Instead, Byrne sides with SOUL’s critics, whom he tellingly describes as “old-timers who are wary of those who feast from the hands they are supposed to bite.” These baby boomers finger-wag at SOUL’s apparently money-grubbing revolutionaries. One old hippie compares the women activists to “poverty pimps”. But while 60s poverty pimps paid for fur coats and high-heeled shoes with government subsidies, SOUL schoolers might be happy to get free promotional T-shirts from their favorite major-label conscious-rap artists. Byrne’s article is utterly devoid of context. It’s easy to take cheap shots when you conveniently leave out 30 years of corporate globalization, governmental disinvestment and civic disengagement.

But Byrne is not merely a fallen liberal nostalgic for the supposedly radical 60s. He’s out to discredit these hip-hop generation rebels, P.J. O’ Rourke style, by trotting out the old tropes geezers used to use to delegitimize the long-haired rebels of the 60s and glazing them with a thick coat of irony. Tropes like:

*Activists are merely confused, guilt-ridden kids working out issues of family and authority on someone else’s time and dime. After detailing each of the SOUL sisters’ personal stories—often marked by tragedy and family strife—he notes that SOUL pays its staff salaries and offers them health benefits and paid sick leave. Horrors! That’s not suffering for The Movement! He then cites Maria Poblet—”SOUL’s ideal of a leader for the 21st century: young, female, intellectual, immigrant, idealist…and salaried”—who worries that she makes a bit more than some of the families on General Assistance that she organizes. Judging by paltry New Times standards, Mr. Byrne likely still makes at least 50% more than these organizers do. But it’s not his guilt that’s in question here.

*Young radicals are hypocrites who practice exactly the opposite of what they preach. Byrne says the SOUL borrows “techniques and language from the corporate business world”. He cites no proof, but presumably is referring to words like (duh) “empowerment” and techniques like (double duh) workshops, whose allegedly corporate provenance he doesn’t note either. But even worse, they take money from foundations whose endowments were built on the backs of those who still struggle to be free. Funny, back in the 60s, they used to call this “the redistribution of the world’s wealth to the poor”.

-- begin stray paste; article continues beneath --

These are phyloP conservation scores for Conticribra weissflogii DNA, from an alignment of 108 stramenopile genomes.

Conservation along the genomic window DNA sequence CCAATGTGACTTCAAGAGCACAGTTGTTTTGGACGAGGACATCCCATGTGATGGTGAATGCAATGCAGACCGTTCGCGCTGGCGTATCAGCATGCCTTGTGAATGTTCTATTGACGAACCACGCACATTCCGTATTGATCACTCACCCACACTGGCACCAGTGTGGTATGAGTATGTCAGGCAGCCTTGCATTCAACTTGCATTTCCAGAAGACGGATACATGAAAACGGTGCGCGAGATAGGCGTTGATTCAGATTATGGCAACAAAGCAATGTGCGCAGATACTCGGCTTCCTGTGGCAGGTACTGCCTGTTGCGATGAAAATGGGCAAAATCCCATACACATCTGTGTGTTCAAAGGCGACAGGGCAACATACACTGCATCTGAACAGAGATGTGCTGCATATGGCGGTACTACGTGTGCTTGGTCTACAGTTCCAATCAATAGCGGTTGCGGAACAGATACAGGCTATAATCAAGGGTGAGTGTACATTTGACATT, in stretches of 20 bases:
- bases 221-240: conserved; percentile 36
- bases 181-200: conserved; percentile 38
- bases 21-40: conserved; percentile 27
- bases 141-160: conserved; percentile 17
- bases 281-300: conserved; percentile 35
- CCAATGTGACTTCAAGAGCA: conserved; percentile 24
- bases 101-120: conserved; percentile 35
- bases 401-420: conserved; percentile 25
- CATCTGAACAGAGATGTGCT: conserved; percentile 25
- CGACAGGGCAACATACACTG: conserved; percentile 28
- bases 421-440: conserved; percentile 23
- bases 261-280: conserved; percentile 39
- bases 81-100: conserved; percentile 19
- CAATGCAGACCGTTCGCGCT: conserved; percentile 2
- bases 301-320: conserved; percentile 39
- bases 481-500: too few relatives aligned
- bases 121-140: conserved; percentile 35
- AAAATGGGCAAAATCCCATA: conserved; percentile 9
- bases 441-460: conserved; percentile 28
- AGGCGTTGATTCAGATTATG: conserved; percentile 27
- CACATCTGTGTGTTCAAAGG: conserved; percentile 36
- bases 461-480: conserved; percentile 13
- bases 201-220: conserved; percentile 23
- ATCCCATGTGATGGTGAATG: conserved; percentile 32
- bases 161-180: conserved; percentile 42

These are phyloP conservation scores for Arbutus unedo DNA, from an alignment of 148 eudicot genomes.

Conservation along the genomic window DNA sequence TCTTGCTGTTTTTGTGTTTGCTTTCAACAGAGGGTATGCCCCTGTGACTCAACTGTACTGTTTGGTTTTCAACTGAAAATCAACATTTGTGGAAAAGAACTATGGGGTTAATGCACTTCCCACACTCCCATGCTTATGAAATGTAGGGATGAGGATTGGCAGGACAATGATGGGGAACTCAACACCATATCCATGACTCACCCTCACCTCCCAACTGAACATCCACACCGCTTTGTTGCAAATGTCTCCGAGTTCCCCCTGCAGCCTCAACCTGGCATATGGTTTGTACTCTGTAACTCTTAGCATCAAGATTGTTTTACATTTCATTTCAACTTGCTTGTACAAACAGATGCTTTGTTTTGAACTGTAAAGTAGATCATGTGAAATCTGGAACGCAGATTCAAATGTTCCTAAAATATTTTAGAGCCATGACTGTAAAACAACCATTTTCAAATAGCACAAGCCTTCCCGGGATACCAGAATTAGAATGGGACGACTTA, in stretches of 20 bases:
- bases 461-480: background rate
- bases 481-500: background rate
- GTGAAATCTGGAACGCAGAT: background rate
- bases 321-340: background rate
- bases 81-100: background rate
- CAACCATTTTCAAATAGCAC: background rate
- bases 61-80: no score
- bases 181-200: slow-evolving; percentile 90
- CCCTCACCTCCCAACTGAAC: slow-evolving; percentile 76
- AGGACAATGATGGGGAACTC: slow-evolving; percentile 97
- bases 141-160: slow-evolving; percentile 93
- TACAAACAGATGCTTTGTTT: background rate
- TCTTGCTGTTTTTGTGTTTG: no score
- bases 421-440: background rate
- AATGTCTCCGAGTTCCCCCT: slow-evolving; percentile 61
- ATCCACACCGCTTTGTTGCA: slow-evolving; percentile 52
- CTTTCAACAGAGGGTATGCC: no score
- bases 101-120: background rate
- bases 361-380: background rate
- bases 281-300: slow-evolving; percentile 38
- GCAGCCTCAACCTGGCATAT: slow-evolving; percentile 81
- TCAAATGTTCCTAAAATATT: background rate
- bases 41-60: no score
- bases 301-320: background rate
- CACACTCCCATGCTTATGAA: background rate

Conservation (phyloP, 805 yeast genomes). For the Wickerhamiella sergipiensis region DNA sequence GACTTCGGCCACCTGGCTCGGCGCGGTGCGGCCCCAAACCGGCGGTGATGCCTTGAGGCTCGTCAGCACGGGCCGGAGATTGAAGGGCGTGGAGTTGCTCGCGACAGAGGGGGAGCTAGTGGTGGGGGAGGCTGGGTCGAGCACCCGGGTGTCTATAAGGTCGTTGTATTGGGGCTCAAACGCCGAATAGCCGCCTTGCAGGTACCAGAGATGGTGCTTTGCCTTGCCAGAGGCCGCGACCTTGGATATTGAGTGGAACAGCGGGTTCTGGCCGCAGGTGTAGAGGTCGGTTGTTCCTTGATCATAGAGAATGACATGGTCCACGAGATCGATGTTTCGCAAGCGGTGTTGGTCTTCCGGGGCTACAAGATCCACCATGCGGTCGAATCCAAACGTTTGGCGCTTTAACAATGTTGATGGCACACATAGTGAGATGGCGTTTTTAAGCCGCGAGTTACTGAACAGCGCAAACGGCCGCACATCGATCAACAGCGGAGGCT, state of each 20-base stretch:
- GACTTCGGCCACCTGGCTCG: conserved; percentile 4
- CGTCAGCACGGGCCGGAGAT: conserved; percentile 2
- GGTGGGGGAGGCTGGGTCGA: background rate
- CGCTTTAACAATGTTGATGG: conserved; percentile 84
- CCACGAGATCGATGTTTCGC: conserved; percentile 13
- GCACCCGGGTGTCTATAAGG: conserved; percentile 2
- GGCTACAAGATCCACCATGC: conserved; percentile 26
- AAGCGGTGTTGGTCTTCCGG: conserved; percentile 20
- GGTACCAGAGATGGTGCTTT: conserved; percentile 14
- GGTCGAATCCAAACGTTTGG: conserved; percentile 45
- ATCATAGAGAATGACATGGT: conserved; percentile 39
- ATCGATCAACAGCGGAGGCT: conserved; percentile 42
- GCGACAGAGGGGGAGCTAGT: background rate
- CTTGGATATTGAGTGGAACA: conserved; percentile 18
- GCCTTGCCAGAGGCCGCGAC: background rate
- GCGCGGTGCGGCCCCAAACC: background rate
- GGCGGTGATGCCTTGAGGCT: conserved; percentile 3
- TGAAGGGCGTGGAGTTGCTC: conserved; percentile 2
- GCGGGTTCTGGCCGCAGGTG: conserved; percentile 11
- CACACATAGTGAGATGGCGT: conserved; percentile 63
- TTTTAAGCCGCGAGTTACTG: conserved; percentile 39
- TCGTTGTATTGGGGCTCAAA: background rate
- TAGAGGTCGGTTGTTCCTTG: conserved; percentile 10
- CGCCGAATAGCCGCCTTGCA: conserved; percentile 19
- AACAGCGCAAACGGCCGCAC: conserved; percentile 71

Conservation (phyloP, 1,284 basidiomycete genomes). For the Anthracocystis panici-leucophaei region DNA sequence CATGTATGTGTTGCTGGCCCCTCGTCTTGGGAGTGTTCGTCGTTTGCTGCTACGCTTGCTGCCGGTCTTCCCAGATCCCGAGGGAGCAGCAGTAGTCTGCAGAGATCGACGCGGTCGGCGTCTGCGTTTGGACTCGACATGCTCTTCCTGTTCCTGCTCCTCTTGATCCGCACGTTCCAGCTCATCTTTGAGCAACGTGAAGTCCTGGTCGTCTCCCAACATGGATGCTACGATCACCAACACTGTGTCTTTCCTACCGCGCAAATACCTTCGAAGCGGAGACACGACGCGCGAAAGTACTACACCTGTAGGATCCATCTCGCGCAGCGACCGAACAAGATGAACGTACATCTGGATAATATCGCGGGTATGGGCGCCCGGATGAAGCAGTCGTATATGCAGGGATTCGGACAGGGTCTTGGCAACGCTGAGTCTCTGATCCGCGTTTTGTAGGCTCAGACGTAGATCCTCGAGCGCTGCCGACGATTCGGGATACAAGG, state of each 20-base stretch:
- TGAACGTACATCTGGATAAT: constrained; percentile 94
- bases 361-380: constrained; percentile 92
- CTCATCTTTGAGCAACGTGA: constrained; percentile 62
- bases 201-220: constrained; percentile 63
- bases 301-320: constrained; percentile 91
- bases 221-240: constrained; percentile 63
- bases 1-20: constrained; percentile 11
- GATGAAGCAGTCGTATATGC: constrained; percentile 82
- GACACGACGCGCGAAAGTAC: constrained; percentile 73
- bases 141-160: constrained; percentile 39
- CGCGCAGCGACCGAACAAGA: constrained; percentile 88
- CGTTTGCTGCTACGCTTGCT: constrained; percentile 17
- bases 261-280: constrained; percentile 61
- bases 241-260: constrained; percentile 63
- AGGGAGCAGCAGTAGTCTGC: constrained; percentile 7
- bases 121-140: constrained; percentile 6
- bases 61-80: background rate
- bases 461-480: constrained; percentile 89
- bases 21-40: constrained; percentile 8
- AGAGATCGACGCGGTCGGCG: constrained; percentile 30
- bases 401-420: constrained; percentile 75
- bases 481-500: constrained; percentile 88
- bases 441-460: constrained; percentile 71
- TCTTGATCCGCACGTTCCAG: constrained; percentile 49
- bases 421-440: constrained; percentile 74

It is a bizarre notion that requires one to bite a hand only if it is doing nothing but slapping you silly. This is a bourgie idea, of course, but there are havens for it on the left, often amongst young, upper middle-class romantics whose main struggle in the morning is choosing which Birkenstocks to wear with which Patagonia. If they can throw a rock for anti-capitalism, who says old rich farts might not want to give money to them and their poorer, urban counterparts to do it some more? And why, on the face of it, is that always wrong?

More to the point, since the 60s, right-wingers—philanthropists or activists—haven’t worried about little things like ideological purity. Instead they have poured billions of dollars—billions, mind you—into building up activist, organizing, academic, and media institutions to implement a vast agenda. They have taken that money to push for the corporatization of the public space, the defunding of social services, including youth programs, the deracination of education, and the criminalization of young people and people of color. According to a study done by the People for the American Way, they have also used that money in order to, as one conservative put it, work toward “extinguishing” the funding sources of progressive groups. And so-called liberals (and some of their so-called “alternative” weeklies) have jumped on the bandwagon, supporting reactionary initiatives like Propositions 209 and 21, while reducing their charity to progressive causes.

And yet Byrne asks if these social justice activists—who fund five vibrant organizations, staff dozens of organizers, and train thousands of activists on less than $700,000 a year—are hypocritical for receiving money from the relatively teenier progressive foundations. The real question Byrne should have asked is this: How shall we fund The Movement? Until the left builds individual donor networks that can rival those on the right, foundations will—of necessity and not without tensions—play a role in supporting work for social change.